The first was Election Night, November 4, 2008. This was the first election I was able to vote in and I actually sent in an absentee ballot in Mid-October. Our campus is VERY politically active and since I literally live right next door to the leadership of the College Democrats on campus I knew that election night would be special. On Tuesday Nights, CAB usually runs the 10 Spot, a time between 10 and 12 when student musicians can take over Hogan basement and play music. For November 4th, CAB teamed up with the Student Government Association (SGA), College Democrats and College Republicans to turn the basement into a political center of the campus. There was music being played, in typical 10 Spot fashion, but there was also a large screen and projector with CNN running and a map on the wall which was colored in as the state’s results came in. In Crossroads (Hogan Basement), the tension grew with each state – cheers, boos, and excitement pouring in from all directions. By 10:00 there were probably 150 people down there and as Wolf Blitzer announced the projected winner I watched as the majority of students cheered and hugged, members of the College Democrats (many of whom had worked for two years with this campaign) burst into tears, and people from across campus poured in to the building to watch history, regardless of their political leanings. Everyone stayed through his speech; I called my parents twice almost in tears with just the enormous weight of the experience. As a history major, these are the moments I learn about and to actually be living it is something I can’t even describe. My dad kept saying “remember every second of this” and I know I will; I wouldn’t want to be anywhere else but here at Holy Cross in this moment of History and it’s just another “success” the college has brought me.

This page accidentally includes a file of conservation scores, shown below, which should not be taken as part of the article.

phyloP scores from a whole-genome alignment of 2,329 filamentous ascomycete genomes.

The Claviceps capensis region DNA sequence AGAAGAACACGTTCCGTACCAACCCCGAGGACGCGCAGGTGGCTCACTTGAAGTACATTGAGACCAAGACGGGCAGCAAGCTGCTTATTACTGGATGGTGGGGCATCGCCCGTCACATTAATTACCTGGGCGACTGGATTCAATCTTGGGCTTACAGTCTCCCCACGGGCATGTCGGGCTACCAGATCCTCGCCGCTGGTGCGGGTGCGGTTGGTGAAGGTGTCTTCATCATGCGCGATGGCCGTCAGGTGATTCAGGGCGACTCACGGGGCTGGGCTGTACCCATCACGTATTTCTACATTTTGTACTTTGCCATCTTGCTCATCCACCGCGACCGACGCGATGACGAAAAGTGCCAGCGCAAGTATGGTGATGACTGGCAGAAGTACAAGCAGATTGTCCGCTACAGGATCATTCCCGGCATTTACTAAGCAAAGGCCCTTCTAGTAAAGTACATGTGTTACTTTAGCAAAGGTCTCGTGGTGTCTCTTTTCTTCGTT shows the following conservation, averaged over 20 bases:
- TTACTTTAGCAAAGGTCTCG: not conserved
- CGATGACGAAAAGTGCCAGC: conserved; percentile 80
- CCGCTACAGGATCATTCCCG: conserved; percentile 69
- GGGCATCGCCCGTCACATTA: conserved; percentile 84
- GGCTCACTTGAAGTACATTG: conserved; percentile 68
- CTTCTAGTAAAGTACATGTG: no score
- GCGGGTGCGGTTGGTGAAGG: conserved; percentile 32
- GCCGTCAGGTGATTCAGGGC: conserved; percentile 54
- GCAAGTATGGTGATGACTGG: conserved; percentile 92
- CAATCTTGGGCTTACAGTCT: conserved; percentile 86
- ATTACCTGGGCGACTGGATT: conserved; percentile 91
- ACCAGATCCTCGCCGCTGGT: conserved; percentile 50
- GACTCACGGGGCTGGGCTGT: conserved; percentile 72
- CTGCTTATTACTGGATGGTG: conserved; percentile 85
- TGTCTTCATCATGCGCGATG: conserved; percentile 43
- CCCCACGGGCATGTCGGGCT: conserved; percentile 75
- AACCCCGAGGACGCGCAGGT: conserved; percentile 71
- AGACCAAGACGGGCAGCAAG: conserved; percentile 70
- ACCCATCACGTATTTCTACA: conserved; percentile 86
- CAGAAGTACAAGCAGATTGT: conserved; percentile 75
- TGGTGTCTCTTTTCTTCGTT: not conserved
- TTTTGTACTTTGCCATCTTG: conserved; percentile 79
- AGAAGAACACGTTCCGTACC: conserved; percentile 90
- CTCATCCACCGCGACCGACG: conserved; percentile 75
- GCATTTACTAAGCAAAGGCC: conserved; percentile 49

The second event took place last weekend; we sent the largest CAB delegation ever to the NACA (National Association for Campus Activities) Northeast Conference. This conference was for all the programming boards of North East colleges and it gave us the opportunity to see potential acts that we can bring here, talk to agents, then book acts at cheaper prices than normal. I had gone to this conference as a sophomore but I definitely got more out of it this time. I got to see “showcases” which included a harmonica playing rap artist, a hypnotist and a multitude of comedians; I got to attend marketplaces and (as treasurer of CAB) handle the booking of all the acts, talk to agents and get LOTS of free stuff. Most importantly for me though was the experience I got with the Educational Sessions, one of which I ran! Jimmy, Ben and I ran a session on “Mentoring Within Your Organization” and we had about 50 people who all seemed really interested in what we were talking about. In typical fashion with our personalities, Ben talked about the research that goes into mentoring, Jimmy talked about the structure and execution of mentoring within Holy Cross CAB and I talked about the personal touches and experiences associated with good mentoring practices. We got a lot of comments after we spoke and I definitely used some of the skills I have learned in my Rhetoric class this semester in my part of the presentation. CAB also saw some success in the NACA awards; our brand new website ( won “Best Student Designed Website in the Northeast” and Jimmy won one of only four Student Leadership Awards that were given out at the conference! It was very exciting and our presentations, awards and experiences will definitely work to cement CAB’s place on campus. I attached some pictures of the fun so everyone can see!

My next entry is going to be devoted to a much more trivial matter, but another “success” I hope…Senior Ball!!!!